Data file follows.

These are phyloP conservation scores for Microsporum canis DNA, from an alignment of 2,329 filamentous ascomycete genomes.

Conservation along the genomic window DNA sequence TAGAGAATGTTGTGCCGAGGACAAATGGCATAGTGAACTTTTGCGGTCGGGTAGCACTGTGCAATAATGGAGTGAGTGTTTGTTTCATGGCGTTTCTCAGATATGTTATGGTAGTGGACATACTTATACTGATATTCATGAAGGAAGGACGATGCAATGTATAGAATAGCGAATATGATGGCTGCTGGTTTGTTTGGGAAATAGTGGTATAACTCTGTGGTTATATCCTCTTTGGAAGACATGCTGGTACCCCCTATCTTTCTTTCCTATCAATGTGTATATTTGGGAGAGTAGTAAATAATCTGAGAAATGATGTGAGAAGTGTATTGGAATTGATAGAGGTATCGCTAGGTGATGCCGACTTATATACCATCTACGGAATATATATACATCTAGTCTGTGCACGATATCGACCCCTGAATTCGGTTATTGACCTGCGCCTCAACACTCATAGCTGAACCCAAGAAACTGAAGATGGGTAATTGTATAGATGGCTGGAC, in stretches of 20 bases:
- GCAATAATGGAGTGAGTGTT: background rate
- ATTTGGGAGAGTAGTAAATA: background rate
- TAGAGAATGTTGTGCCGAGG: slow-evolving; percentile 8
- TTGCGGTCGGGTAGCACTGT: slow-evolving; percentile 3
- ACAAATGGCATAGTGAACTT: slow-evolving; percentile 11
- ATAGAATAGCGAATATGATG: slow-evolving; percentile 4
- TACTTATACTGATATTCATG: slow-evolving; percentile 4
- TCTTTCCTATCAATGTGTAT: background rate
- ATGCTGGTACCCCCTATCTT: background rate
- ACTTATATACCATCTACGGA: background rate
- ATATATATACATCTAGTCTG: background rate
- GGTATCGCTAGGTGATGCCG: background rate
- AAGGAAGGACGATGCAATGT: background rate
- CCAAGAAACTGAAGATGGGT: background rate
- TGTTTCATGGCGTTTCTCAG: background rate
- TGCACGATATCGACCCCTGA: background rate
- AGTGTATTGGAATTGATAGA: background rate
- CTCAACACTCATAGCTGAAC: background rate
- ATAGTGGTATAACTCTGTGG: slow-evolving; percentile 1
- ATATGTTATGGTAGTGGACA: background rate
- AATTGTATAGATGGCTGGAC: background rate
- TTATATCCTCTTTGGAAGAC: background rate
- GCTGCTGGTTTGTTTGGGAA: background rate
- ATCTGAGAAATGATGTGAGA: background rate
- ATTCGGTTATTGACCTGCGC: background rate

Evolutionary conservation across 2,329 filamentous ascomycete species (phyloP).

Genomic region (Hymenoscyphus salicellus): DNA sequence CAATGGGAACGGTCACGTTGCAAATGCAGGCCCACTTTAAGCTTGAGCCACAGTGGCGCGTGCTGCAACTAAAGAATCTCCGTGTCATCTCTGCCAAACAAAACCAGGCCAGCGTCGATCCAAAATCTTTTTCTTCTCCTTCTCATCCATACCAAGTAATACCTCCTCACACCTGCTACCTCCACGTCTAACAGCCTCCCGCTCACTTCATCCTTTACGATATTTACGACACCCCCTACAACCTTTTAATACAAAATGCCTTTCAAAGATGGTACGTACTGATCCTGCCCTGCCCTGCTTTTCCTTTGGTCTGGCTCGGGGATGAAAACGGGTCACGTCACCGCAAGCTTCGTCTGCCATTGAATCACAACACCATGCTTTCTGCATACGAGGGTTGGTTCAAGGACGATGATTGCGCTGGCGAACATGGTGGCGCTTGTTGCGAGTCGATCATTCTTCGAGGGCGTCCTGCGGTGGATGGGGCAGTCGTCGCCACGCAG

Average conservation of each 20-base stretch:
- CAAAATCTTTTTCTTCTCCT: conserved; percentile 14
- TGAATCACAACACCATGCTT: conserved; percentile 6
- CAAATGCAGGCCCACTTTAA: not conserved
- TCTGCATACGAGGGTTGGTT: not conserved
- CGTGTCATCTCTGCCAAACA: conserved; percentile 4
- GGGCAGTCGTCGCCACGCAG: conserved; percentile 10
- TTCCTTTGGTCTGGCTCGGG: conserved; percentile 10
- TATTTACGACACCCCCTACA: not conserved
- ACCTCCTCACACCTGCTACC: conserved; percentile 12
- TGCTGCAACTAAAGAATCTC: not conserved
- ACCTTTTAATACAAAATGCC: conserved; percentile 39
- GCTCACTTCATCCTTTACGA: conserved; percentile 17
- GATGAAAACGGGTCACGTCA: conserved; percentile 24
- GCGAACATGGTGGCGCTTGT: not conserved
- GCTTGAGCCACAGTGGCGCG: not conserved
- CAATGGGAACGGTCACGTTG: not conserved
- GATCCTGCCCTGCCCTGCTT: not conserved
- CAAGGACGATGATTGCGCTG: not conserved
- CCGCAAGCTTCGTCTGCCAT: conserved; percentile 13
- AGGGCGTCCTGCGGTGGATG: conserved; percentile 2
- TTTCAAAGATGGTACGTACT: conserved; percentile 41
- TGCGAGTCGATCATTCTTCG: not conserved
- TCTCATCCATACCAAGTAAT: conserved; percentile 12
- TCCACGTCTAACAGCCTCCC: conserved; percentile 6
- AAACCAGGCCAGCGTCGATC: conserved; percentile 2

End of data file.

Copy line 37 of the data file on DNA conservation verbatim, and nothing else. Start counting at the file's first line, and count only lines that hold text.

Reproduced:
- TTCCTTTGGTCTGGCTCGGG: conserved; percentile 10